When the census listed Negro as a race option in 2010, a controversy erupted.
My students at the University of Michigan were eager to denounce the term’s use: “Negro? It has to go!”
To their ears, “Negro” was derogatory, too close in tone to the other, more infamous n-word. I played devil’s advocate, to test their thinking: “But some black elders still self-identify as Negroes.” “It’s preferable to its predecessor, colored.”
“Don’t some of you belong to the National Council of Negro Women chapter?”
I could not shake their thought.
I was confronting a generational divide. For my grandmother, “Negro” was a term of respect. To my students, it was an epithet.
It’s no surprise that we feel unsettled when a new language of identity takes over the old. The language of race–constructed variously in science, law, politics and culture–has always been a moving target, and we aren’t the first generation to confront it.
My CNN essay “Biracial and also black” generated a debate about the words we use to describe African-Americans. I called myself mixed-race, a phrase that includes identities rooted in multiple races.
Another term, biracial, some readers pointed out, assumes one identity borne out of two. It is, perhaps, too narrow for a discussion about identity in the 21st century.
Some readers also rejected the phrase “African-American,” deeming it awkward and inaccurate. Renee wrote: “We are not from Africa, I was born here in the U.S. I don’t know anyone there, can’t even say my ancestors are from there.”
Those who defended the use of African-American noted it was rooted in history, culture and personal choice. Others offered up alternatives, like “person of color,” “black,” “halfrican-American” and “mutt.”
The debate from my essay illustrates how difficult it can be when we rely on linguistic conventions to express the complexity of human identities.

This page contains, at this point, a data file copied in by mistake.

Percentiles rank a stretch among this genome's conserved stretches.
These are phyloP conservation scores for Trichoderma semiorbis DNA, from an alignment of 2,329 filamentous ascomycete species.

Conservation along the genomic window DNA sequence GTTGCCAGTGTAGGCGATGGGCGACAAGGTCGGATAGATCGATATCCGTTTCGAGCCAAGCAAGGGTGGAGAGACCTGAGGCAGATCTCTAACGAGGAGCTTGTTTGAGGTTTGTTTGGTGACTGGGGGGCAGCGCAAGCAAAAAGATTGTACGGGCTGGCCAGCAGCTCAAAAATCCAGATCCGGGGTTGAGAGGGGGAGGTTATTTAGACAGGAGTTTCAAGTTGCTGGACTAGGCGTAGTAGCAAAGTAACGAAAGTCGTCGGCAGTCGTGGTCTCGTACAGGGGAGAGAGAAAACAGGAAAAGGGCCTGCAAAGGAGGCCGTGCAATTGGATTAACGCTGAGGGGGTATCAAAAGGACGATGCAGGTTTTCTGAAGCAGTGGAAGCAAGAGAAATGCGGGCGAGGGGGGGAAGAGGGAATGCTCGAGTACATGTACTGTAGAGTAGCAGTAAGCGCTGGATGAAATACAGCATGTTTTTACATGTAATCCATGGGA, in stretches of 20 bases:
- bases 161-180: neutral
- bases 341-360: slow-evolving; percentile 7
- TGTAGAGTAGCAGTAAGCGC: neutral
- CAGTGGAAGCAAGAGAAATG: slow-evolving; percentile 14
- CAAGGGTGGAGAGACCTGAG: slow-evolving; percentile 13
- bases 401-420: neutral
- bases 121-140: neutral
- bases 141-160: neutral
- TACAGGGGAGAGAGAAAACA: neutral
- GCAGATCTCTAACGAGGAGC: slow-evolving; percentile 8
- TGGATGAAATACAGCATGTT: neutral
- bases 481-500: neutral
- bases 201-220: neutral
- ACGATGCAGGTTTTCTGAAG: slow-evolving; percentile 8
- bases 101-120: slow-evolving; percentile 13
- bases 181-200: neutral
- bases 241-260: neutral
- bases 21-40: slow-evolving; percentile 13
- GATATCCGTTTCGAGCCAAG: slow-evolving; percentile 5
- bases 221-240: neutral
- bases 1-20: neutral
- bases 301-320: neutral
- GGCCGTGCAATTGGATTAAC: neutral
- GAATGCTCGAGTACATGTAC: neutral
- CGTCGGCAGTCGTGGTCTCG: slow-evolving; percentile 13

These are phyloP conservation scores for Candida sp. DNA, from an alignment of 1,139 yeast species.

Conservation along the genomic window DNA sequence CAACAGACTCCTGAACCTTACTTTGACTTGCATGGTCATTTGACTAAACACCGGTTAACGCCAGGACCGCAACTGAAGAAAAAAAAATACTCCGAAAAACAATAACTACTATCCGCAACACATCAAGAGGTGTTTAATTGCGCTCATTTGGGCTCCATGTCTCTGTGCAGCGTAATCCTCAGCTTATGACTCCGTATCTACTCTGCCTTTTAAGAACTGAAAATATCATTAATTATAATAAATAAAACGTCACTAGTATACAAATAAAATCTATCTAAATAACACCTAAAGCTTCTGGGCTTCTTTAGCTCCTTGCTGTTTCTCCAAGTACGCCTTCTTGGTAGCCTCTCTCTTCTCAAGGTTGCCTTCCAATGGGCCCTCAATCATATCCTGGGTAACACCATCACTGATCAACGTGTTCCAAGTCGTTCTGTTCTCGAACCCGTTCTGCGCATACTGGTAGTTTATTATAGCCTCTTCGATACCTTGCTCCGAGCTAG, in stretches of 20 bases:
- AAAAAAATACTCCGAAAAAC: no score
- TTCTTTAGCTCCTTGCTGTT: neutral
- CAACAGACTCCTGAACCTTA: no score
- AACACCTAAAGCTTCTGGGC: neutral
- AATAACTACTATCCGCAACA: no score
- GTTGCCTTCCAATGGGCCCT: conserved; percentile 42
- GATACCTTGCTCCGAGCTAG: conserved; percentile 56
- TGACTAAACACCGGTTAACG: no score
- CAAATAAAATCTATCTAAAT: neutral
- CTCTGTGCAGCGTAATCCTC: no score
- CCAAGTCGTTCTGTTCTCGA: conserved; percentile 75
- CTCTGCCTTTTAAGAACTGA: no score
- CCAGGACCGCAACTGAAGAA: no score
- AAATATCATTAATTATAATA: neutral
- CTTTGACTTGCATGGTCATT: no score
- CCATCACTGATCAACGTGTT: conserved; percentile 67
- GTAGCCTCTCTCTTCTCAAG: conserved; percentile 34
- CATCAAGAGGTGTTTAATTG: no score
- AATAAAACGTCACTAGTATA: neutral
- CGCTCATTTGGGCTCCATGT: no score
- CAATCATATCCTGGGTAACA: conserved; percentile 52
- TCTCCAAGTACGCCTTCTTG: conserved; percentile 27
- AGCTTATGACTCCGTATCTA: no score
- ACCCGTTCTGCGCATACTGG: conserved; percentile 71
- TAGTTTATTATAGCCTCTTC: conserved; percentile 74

Even so, there are words that have fallen out of favor. No reader seriously proposed that I use a term like mulatto or quadroon instead of mixed-race.
Among black Americans, ideas about the language of self-identification have changed over time.
In the early 19th century, black leaders also debated what names to give their religious and political organizations.
In the end they split. Churches adopted the term “African,” as in the African Methodist Episcopal Church. Political organizations opted for “Colored,” as in the Colored National Convention of 1848. And while we often refer to it as the NAACP, the nation’s oldest civil rights organization has kept the word “colored” in its name long after it has left common parlance.
By the early 20th century, the term “Negro” gained traction.
In 1971, the Congressional Black Caucus was formed. Its name suggested how the civil rights and black power movements left behind terms like African, colored and Negro.
Sometimes, shifts in language happen before our eyes. I can recall when The Journal of Negro History became The Journal of African American History.